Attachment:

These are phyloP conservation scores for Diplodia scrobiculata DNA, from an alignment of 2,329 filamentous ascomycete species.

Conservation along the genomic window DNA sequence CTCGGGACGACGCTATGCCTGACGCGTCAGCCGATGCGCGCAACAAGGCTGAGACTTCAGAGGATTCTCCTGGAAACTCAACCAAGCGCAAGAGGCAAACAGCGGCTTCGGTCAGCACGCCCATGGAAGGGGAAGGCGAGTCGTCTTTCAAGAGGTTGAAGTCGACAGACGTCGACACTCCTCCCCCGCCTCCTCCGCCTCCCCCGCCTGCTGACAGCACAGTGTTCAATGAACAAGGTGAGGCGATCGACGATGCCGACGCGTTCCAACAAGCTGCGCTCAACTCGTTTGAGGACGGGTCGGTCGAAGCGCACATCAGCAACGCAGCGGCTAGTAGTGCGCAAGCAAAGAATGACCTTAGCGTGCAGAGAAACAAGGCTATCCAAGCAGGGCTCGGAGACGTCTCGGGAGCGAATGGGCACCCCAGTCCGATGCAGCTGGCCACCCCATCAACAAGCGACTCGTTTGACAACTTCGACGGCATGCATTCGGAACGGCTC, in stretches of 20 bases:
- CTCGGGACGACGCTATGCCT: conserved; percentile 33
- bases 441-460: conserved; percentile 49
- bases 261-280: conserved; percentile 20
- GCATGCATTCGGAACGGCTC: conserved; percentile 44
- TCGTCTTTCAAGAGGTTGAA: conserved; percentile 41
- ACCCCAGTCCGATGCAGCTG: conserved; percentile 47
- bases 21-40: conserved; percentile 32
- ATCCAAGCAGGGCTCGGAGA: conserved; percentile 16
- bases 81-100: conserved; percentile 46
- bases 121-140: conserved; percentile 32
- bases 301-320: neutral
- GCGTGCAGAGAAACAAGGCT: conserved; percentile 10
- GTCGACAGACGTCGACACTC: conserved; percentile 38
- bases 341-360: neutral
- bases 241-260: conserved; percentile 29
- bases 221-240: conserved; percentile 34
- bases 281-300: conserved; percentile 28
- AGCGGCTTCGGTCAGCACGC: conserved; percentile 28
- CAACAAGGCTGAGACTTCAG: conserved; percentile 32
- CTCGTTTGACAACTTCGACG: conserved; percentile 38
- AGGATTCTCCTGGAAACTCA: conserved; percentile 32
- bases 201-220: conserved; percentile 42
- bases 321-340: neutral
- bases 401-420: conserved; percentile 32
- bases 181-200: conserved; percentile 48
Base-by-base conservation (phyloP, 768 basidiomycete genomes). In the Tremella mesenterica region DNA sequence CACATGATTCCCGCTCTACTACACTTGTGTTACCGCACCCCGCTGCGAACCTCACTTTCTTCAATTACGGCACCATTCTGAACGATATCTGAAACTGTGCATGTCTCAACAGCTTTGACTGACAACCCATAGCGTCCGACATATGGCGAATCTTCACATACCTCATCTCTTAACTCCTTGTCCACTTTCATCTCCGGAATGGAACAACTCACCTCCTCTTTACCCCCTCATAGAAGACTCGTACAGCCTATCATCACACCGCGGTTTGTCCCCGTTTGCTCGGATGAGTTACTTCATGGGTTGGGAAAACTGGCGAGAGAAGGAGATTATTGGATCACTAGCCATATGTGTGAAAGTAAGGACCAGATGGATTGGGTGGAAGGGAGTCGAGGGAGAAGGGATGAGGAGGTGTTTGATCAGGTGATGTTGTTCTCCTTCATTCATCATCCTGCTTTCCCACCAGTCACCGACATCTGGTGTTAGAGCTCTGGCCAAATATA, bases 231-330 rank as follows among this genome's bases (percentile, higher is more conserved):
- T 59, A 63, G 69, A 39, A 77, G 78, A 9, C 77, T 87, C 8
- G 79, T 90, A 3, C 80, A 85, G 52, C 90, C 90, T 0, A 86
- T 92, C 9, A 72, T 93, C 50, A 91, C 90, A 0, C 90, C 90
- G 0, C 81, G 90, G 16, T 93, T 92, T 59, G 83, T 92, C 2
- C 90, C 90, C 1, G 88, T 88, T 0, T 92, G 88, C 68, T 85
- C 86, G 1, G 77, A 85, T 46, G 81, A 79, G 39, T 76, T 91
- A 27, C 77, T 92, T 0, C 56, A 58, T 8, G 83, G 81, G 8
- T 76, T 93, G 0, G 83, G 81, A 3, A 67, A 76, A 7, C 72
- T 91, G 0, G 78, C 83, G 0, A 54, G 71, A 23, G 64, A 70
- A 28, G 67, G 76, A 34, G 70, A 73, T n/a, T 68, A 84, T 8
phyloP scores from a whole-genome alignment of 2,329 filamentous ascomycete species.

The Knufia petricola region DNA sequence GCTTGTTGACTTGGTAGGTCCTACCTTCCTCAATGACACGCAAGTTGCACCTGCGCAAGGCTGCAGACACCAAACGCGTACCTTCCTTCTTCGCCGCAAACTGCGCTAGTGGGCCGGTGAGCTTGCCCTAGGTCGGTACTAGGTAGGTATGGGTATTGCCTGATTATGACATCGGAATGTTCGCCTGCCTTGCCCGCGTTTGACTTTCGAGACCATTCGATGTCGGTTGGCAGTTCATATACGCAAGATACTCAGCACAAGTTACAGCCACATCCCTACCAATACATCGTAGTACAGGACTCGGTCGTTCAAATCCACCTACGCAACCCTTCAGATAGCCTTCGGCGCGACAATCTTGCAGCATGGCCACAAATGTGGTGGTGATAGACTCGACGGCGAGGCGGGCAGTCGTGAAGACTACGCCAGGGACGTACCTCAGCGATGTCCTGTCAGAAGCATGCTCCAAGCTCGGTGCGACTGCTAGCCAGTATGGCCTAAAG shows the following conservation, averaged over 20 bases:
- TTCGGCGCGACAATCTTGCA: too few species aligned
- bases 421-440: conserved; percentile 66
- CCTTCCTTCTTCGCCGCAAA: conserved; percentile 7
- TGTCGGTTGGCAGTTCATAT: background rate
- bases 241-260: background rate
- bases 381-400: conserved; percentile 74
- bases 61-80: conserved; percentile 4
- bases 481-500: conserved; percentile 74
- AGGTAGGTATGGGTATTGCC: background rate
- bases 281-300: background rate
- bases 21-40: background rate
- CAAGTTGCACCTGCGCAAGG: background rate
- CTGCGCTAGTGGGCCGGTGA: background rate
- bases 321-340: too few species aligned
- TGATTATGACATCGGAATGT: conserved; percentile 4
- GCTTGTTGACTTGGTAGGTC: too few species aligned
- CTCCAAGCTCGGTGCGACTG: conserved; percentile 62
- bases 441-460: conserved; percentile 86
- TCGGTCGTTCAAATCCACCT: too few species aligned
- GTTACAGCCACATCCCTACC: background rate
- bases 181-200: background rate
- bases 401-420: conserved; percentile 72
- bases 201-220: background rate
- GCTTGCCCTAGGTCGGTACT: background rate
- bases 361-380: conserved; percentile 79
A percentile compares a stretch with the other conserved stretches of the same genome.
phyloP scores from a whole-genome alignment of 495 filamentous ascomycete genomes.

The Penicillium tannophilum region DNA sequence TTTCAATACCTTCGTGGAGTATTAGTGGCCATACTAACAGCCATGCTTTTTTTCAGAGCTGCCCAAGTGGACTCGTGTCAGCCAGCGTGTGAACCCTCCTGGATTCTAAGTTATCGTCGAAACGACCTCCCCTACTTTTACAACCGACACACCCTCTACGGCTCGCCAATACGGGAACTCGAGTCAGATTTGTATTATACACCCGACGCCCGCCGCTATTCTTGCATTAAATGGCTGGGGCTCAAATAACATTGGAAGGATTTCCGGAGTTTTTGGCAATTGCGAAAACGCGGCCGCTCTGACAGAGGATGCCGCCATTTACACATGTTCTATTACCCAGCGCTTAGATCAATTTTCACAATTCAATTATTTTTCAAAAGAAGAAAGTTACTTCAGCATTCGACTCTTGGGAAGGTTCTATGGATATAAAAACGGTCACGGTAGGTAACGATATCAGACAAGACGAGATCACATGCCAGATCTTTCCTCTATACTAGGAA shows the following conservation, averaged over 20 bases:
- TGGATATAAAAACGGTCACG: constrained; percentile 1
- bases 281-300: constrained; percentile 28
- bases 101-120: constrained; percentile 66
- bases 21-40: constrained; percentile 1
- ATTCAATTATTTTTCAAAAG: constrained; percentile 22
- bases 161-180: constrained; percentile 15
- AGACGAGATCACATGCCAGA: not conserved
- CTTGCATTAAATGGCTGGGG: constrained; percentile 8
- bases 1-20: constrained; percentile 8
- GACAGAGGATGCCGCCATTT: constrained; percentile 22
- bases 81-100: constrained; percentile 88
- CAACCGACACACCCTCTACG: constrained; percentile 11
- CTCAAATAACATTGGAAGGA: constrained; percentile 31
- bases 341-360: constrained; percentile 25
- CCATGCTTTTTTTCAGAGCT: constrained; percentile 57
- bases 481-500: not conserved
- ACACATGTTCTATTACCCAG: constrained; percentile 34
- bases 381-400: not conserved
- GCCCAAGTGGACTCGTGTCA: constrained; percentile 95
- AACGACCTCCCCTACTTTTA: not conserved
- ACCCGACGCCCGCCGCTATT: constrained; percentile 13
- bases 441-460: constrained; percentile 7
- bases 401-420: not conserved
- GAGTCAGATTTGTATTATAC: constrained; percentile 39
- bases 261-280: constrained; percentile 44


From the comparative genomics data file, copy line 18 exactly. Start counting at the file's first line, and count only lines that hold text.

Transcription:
- bases 221-240: conserved; percentile 34